-1

I would like to know how many times the GET event would happen without actually calling it (or calling it only one time).

By now, I know how to get the total number of iterations: lines( (ldb_include)node_table[] ) , but this only works if the GET has been called, and if the GET has been called, it will iterate through node_table and if it has 8798237 entries, they all will be PUT, but as I already have the number of iterations (that's all I need), I don't want to have all the values put.

I can leave the GET by using REJECT, but it will only go to the next iteration... currently, I don't know how to completely quit the GET.

I've tried using STOP, but it raises the event of end-of-selection immediately, which is not the idea...

at selection-screen output.
  "process the selection screen

start-of-selection.
  get <node_tab>
    "lv_total = lines( (ldb_include)node_table[] )
    "some sort of REJECT to all get events
  "continue processing the rest of the code, using the lv_total

end-of-selection.
  "display the output

I can achieve it using a flag like

if first execution = abap_true. "process it
else reject <node_tab>.

But it would, in all cases, iterate through all the GET events, against the idea. I would like to understand if there is a smarter (possibly more elegant) to iterate only the first GET, and skip all the others.

  • Am I reading correctly that you're using a logical database, but only want to pull the first record that matches the selection criteria? Wouldn't it be easier to just write your own select statement using select single or select up to 1 rows instead? – Bryan Cain Apr 15 at 20:24
  • indeed, but Id like to have the difference between how many iterations the LDB would do and how many the optimized select would, and the only way to get the amount of the GET is by using the statement GET, since it triggers the LDB to fill its internal table. So what would happen is that the user would select the optmized select, but I'd have to call the GET anyways to get how many lines the LDB has in its internal table and compare it with how many lines my select returned... – Pedro Accorsi Apr 15 at 20:52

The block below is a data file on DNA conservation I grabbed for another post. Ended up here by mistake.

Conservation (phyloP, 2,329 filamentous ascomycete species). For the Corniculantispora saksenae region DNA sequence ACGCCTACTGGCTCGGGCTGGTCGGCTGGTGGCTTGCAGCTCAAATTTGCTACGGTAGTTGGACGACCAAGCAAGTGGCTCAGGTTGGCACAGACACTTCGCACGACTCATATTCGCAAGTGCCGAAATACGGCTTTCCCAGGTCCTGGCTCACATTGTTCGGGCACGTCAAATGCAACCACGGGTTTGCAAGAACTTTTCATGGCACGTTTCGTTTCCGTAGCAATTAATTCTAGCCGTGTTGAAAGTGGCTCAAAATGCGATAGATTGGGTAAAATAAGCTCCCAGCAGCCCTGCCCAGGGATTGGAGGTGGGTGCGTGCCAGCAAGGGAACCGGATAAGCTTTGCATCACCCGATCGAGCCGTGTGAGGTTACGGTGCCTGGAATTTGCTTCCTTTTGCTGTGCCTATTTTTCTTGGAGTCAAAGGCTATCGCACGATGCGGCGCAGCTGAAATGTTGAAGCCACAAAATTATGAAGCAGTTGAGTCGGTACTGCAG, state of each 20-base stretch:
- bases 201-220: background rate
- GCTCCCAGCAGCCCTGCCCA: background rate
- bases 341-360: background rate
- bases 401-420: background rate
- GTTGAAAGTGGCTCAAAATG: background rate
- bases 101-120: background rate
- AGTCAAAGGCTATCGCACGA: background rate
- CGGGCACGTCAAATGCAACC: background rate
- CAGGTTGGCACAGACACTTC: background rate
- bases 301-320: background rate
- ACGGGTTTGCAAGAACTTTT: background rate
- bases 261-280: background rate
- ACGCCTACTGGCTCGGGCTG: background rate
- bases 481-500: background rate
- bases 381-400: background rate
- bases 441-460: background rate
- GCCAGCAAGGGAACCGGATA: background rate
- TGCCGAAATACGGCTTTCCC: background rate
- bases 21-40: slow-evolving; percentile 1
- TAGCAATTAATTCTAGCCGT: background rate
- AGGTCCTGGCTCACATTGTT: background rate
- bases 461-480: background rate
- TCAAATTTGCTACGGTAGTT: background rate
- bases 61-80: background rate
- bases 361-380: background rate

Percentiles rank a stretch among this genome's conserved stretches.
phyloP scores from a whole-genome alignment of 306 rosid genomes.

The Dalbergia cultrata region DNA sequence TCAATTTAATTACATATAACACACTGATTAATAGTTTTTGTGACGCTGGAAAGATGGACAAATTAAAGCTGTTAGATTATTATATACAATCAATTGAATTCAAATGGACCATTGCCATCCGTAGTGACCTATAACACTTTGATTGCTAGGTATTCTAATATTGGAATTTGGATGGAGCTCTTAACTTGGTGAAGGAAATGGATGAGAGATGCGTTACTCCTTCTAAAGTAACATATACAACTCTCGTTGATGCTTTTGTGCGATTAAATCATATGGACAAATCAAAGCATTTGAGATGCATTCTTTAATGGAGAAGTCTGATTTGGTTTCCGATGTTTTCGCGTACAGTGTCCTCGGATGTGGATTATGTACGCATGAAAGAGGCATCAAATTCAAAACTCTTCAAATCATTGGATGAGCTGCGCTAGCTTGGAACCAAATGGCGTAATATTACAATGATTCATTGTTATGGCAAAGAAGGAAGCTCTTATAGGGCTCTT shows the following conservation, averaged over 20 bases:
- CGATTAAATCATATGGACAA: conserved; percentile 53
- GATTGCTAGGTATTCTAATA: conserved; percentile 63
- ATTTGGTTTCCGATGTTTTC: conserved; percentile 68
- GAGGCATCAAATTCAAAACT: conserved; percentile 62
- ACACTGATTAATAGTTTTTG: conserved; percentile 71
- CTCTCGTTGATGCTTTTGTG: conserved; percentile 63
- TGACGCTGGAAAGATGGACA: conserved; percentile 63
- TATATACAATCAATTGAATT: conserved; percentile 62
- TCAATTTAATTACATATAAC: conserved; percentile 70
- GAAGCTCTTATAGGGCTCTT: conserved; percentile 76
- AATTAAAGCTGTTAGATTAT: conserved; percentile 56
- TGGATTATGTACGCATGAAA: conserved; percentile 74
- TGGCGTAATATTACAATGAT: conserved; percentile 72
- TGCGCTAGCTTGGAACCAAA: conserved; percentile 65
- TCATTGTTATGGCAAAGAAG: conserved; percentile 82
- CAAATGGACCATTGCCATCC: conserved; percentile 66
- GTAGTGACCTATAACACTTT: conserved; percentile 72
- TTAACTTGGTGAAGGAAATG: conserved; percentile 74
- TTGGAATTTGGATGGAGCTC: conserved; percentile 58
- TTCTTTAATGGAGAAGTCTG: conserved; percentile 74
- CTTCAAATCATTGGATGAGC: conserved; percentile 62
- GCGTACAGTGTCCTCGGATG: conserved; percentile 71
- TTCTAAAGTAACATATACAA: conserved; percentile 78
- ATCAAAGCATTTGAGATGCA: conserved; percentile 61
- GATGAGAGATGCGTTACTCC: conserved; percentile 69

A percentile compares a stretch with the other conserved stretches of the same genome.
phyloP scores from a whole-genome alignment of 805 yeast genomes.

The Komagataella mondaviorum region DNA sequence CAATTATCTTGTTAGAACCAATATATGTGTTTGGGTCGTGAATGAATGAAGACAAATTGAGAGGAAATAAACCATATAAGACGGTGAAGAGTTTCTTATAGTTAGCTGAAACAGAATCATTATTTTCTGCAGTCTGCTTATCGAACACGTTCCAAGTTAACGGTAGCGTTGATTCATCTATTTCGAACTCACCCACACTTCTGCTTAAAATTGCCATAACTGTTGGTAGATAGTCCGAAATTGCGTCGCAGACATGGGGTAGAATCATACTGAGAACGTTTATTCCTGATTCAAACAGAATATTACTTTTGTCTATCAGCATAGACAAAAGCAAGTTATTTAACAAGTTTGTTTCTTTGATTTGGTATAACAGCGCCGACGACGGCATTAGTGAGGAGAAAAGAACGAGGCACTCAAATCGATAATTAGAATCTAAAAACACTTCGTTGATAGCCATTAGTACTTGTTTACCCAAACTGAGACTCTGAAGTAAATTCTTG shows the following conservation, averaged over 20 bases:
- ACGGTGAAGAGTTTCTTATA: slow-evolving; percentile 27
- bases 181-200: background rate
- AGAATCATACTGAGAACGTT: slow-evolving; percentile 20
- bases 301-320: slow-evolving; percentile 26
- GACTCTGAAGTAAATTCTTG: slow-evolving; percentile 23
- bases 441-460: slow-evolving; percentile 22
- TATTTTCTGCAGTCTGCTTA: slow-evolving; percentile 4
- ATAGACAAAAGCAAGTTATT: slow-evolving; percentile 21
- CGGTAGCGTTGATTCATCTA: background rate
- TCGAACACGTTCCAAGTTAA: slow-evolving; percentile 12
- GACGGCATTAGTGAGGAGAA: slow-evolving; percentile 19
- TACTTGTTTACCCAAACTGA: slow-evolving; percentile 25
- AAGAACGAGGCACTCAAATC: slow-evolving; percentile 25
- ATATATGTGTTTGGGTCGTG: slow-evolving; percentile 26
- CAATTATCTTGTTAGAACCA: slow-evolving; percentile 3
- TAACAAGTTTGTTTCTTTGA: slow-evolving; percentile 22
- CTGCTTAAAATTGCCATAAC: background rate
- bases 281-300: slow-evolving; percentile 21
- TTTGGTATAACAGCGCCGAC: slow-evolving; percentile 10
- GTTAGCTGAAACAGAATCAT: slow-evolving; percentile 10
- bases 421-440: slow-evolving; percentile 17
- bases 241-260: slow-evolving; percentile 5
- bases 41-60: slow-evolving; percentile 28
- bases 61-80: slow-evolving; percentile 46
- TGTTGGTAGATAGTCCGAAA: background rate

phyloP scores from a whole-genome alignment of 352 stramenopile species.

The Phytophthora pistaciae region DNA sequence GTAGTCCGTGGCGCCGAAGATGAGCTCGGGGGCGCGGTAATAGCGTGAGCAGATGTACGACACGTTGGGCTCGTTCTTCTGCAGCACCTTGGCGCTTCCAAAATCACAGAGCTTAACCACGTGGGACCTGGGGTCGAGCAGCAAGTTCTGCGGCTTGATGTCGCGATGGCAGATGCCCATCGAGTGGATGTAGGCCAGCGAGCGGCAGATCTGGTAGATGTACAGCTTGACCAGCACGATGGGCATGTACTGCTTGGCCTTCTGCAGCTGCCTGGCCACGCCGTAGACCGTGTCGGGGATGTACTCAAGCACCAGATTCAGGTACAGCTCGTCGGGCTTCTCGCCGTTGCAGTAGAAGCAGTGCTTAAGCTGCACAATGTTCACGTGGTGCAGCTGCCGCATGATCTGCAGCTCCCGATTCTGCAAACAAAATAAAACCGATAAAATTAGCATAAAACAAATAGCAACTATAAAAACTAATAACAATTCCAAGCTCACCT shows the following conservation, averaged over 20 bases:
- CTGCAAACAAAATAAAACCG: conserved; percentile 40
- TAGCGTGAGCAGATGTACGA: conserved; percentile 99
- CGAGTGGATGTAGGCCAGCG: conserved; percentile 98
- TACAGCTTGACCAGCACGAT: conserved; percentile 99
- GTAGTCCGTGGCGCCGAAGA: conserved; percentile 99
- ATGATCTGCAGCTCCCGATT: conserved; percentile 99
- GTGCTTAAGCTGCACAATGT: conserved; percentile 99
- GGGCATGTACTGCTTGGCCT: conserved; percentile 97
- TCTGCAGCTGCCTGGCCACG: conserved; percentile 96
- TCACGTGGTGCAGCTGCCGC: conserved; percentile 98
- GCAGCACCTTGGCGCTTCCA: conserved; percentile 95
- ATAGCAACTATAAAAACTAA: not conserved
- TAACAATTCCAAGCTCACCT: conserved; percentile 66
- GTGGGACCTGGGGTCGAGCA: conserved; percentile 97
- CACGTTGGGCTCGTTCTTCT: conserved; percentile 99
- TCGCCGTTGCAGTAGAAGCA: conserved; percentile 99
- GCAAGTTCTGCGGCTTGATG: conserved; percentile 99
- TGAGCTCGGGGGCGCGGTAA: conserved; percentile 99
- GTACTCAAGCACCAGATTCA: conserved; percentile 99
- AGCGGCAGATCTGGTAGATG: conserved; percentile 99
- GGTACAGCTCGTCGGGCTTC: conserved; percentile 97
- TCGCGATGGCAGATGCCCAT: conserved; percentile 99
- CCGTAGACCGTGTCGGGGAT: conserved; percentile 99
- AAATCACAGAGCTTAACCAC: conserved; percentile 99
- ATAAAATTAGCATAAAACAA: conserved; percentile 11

• either that or I copy and paste the LDB select inside my code, so I can always do both, but the LDB performs different selects depending on the selection screen fields used... you see, the whole point is to get how many times the LDB would process, but I think you can't do it without actually calling the GET, and if you call the GET, you will have to go through all the values it will bring... that's what I believe, at least. – Pedro Accorsi Apr 15 at 20:53
  • wait a minute, I'll rewrite the question, I wasn't clear enough – Pedro Accorsi Apr 15 at 20:58
  • I'm still struggling with why you're bothering with an LDB in the first place. I've yet to see a good use of one outside of the HR module in a modern(ish) context, and the only reason to use that one is because it's got the authorizations baked in. – Bryan Cain Apr 16 at 13:38
4

It's like saying there's a database view with joined tables, but one table is not needed, how to make the program read the view but tell the database not read one table...

Impossible!

The only solution is to copy and adapt the Logical Database. As simple as that.

And, of course, logical databases are obsolete for a long time, so prefer using a database join, or anything else better.

Your Answer

By clicking “Post Your Answer”, you agree to our terms of service, privacy policy and cookie policy

Not the answer you're looking for? Browse other questions tagged or ask your own question.